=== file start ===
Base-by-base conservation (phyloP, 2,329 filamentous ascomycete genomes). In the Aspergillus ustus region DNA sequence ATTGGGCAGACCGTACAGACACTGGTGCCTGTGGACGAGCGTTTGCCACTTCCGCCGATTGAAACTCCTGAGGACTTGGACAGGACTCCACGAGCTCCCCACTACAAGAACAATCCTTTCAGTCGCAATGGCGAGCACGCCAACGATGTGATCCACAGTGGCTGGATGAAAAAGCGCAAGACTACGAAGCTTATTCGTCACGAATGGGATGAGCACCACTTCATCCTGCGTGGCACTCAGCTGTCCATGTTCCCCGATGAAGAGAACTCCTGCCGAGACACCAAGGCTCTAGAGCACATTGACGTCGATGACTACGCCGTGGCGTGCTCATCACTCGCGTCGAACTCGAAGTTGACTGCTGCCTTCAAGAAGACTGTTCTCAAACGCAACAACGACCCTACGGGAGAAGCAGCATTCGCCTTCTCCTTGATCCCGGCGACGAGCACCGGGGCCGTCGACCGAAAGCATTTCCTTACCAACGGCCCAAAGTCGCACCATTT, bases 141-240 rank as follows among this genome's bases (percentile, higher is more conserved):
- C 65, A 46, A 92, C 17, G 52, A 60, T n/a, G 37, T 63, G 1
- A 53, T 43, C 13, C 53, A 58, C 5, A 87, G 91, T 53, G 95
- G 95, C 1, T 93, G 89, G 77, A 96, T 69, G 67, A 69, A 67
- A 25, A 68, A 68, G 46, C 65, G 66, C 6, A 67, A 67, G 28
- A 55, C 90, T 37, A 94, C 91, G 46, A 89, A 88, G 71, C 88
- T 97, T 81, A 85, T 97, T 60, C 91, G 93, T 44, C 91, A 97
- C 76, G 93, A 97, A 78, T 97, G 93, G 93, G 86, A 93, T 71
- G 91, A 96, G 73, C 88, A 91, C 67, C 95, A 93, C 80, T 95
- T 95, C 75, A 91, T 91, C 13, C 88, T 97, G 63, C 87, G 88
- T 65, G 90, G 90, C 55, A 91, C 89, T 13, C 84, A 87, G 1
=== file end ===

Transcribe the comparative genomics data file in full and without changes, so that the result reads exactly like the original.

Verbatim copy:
Base-by-base conservation (phyloP, 2,329 filamentous ascomycete genomes). In the Aspergillus ustus region DNA sequence ATTGGGCAGACCGTACAGACACTGGTGCCTGTGGACGAGCGTTTGCCACTTCCGCCGATTGAAACTCCTGAGGACTTGGACAGGACTCCACGAGCTCCCCACTACAAGAACAATCCTTTCAGTCGCAATGGCGAGCACGCCAACGATGTGATCCACAGTGGCTGGATGAAAAAGCGCAAGACTACGAAGCTTATTCGTCACGAATGGGATGAGCACCACTTCATCCTGCGTGGCACTCAGCTGTCCATGTTCCCCGATGAAGAGAACTCCTGCCGAGACACCAAGGCTCTAGAGCACATTGACGTCGATGACTACGCCGTGGCGTGCTCATCACTCGCGTCGAACTCGAAGTTGACTGCTGCCTTCAAGAAGACTGTTCTCAAACGCAACAACGACCCTACGGGAGAAGCAGCATTCGCCTTCTCCTTGATCCCGGCGACGAGCACCGGGGCCGTCGACCGAAAGCATTTCCTTACCAACGGCCCAAAGTCGCACCATTT, bases 141-240 rank as follows among this genome's bases (percentile, higher is more conserved):
- C 65, A 46, A 92, C 17, G 52, A 60, T n/a, G 37, T 63, G 1
- A 53, T 43, C 13, C 53, A 58, C 5, A 87, G 91, T 53, G 95
- G 95, C 1, T 93, G 89, G 77, A 96, T 69, G 67, A 69, A 67
- A 25, A 68, A 68, G 46, C 65, G 66, C 6, A 67, A 67, G 28
- A 55, C 90, T 37, A 94, C 91, G 46, A 89, A 88, G 71, C 88
- T 97, T 81, A 85, T 97, T 60, C 91, G 93, T 44, C 91, A 97
- C 76, G 93, A 97, A 78, T 97, G 93, G 93, G 86, A 93, T 71
- G 91, A 96, G 73, C 88, A 91, C 67, C 95, A 93, C 80, T 95
- T 95, C 75, A 91, T 91, C 13, C 88, T 97, G 63, C 87, G 88
- T 65, G 90, G 90, C 55, A 91, C 89, T 13, C 84, A 87, G 1